In partnership with Inform
In the final interview of a four-part series throughout 2020, Erik Ward, Chief Information Officer (CIO) at GCT Global Container Terminals, talks about his views of the future of the container terminal industry and associated technology development.
In the interview he acknowledges that “any technology is going to impact the future of ports and terminals, but optimization and the marriage of optimization and automation will really drive the future of ports.”
“Whether there are densely populated areas or a trend toward greater dispersion, we’re going to have to rely on the best way to move cargo to the people who need it. The only way to deal with something that complex is to use optimization and automation,” he said.
“I think increasing focus on the environment and emissions reduction will also drive that technological advancement. So, whatever pressures there are on the industry and the world at large, we’ll have to rely on the future iterations of what we currently have to get us there.”
Looking towards the mid-2020s and the much debated idea of sharing data and collaboration Ward said that people are “getting more comfortable with the idea of sharing data” thought he warned it must also be about “building sufficient trust from partner to partner that the data they’re receiving is usable, valid, and not manipulated for someone else’s personal gain or their own personal reasons”.
Regarding data standards he said that there is still room for growth as data is seen as a competitive advantage at the moment.
Ultimately for driving collaboration Ward said it is a job for the vendors with termianls having a seat at the table.
“To build something truly sustainable, the architects of the systems themselves need to be responsible for driving that conversation forward,” Ward said.
Looking to the 2030s and some of the social challenges that may be faced with the implementation of advanced technologies like artificial intelligence Ward said, “The rate at which we’re advancing from a technological standpoint is much faster than our normal rate of change. It’s going to take us some time to catch up and understand the things that have already been built, let alone the things that will be built in the future, but it’s in our own best interest.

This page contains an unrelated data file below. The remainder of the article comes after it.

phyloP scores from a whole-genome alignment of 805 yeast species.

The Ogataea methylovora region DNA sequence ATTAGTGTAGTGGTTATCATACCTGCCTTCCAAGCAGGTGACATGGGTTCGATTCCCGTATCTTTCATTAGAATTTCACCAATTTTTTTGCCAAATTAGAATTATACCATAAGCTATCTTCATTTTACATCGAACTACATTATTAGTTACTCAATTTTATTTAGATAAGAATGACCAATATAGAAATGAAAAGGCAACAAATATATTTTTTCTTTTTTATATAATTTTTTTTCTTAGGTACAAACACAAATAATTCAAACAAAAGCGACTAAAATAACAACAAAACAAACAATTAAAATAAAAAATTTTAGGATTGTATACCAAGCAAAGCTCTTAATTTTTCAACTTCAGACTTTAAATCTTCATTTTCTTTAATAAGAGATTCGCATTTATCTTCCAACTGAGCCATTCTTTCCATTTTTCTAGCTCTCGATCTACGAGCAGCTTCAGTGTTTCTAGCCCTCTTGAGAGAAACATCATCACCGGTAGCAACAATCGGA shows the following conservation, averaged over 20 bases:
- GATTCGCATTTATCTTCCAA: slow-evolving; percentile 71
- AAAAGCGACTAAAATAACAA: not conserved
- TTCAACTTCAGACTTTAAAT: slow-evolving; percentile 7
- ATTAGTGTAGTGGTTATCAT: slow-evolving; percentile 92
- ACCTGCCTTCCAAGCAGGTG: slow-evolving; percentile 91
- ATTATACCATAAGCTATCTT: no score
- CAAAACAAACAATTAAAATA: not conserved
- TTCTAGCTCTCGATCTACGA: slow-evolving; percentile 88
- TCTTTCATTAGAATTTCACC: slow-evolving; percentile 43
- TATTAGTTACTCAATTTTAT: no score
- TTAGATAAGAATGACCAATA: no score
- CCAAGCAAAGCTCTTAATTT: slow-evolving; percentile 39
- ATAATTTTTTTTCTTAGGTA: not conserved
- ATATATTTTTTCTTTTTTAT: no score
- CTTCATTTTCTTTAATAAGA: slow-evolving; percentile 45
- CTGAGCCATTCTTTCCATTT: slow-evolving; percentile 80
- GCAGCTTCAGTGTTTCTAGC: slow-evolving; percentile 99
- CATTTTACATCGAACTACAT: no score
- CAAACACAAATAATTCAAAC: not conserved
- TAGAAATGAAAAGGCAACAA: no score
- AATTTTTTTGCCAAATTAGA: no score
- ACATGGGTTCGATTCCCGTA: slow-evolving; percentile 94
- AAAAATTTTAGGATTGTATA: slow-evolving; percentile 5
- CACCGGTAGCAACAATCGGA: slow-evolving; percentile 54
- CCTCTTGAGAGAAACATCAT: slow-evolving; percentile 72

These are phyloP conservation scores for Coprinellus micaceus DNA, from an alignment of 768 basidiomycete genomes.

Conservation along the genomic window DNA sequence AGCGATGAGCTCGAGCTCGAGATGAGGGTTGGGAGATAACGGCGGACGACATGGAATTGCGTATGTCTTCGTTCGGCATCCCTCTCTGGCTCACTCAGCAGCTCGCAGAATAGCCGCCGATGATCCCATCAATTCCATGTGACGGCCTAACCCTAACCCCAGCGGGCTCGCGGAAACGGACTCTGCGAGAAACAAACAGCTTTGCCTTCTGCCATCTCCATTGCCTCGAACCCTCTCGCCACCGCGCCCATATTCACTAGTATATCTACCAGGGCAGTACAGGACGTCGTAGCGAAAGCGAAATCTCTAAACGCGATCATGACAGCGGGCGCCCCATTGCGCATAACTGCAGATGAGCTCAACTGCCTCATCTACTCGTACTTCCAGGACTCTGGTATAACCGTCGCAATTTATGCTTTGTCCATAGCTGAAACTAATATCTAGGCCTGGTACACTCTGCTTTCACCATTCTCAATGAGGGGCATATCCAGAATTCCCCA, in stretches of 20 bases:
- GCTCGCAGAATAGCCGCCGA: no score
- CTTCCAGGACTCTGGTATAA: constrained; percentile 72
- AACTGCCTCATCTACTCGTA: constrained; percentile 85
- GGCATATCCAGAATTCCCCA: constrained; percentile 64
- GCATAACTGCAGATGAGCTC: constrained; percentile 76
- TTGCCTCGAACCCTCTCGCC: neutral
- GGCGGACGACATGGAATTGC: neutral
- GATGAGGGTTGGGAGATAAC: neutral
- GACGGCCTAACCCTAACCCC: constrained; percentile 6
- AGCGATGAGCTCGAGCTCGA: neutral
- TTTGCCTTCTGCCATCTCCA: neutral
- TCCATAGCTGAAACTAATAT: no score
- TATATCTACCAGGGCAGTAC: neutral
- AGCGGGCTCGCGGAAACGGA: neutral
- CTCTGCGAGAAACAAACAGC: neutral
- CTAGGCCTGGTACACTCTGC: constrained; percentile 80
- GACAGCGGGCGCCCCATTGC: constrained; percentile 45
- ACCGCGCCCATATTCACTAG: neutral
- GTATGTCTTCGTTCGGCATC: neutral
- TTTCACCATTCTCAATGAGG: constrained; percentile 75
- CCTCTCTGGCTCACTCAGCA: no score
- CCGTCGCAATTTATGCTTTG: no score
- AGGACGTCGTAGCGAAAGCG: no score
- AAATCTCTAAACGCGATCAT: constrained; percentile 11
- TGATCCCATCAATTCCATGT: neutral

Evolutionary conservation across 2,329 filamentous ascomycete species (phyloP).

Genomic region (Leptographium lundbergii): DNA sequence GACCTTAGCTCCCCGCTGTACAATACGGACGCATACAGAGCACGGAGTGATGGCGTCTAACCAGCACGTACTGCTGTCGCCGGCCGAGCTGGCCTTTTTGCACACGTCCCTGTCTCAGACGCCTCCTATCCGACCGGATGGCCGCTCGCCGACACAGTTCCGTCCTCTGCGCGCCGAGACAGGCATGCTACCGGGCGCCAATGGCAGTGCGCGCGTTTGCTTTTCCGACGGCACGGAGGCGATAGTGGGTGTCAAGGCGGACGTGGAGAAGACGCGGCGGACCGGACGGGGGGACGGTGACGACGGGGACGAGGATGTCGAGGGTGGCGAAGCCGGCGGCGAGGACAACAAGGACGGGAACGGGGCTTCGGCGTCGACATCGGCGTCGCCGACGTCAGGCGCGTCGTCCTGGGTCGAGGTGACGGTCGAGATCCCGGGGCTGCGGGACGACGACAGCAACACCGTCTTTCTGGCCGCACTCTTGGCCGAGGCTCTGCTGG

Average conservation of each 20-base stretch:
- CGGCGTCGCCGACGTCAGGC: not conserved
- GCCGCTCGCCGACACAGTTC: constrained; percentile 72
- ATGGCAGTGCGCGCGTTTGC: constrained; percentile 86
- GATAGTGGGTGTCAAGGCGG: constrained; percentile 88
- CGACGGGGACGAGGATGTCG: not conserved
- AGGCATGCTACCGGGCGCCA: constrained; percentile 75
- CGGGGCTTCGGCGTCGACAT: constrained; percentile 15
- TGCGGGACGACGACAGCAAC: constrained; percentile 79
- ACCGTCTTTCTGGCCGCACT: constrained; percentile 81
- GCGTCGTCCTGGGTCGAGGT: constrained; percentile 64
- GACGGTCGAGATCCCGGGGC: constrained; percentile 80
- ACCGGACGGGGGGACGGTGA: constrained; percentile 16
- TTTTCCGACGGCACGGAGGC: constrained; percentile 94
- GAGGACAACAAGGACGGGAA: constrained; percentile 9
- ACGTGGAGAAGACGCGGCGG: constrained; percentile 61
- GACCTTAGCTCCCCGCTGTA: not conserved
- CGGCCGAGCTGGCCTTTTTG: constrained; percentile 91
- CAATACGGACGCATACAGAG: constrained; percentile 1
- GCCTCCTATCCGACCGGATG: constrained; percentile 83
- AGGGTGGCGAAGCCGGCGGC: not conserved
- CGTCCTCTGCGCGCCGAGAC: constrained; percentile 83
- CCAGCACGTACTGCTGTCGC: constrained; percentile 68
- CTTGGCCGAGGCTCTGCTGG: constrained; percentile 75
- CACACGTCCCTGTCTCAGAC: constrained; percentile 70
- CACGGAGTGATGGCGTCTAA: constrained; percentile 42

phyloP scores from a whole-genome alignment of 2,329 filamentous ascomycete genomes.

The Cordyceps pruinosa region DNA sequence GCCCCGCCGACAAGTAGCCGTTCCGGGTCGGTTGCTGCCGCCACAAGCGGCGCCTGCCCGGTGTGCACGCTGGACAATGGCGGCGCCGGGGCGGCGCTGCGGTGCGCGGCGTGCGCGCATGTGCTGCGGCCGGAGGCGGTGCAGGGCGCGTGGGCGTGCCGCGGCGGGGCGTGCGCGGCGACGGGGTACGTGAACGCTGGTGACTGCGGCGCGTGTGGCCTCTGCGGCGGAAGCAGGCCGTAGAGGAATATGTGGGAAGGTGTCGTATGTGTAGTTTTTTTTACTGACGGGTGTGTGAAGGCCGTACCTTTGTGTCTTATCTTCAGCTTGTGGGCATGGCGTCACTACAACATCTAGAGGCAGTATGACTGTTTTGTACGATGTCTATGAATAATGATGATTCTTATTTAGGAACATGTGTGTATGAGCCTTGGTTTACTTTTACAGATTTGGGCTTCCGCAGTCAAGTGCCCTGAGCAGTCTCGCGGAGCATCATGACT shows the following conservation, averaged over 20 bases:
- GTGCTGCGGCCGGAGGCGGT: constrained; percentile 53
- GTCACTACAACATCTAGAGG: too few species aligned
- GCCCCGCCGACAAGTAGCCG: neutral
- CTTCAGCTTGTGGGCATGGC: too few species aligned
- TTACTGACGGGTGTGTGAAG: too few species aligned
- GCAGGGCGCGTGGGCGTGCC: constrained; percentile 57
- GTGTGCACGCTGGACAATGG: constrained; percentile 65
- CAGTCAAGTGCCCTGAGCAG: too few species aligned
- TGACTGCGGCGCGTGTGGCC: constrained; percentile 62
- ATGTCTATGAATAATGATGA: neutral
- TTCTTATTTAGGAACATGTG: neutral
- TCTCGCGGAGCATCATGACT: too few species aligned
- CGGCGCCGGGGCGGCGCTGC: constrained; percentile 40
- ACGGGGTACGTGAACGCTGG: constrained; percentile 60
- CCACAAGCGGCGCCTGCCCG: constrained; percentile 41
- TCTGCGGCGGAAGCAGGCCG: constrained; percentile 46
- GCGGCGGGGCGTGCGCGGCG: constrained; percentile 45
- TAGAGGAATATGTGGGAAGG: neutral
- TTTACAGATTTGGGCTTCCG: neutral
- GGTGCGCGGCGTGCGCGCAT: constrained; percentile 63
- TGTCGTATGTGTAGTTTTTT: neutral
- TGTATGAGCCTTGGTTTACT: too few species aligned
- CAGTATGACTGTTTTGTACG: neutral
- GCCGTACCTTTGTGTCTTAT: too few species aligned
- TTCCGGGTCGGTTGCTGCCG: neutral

“Most of the folks who are building this technology want to be able to continue to do so in a safe and ethical manner.”
Looking to 2030 and reflecting on what may happen between now and then Ward emphases that we are in our infancy of how we use technology and how we benefit from it.
“I think we need to get ourselves into a position to do it the right way so it doesn’t topple over or create new stressors. We’ve got to take our time to make sure whatever technology we plan to implement is hyper-beneficial rather than singularly beneficial,” he concluded.
What is 2038: Future Vision?
2038: Future Visions is a series of interviews from leading maritime logistics professionals who share their view of what the future of our industry will look like in the year 2038. It is brought to you in partnership with Port Technology. 2038: Future Visions builds on the award-winning book 2038: A Smart Port Story Inform published in 2019.
What is 2038: A Smart Port Story?
2038: A Smart Port Story explores the terminal of the future and the intricacies of technology and its impact on both the port industry and society. Join Douglas as he unravels the mystery around an incident at the Port of Reykjavik, which sees an AGV collide with a human leaving their life hanging perilously in the balance.
Haven’t read 2038: A Smart Port Story yet? Get started with Part 1 today!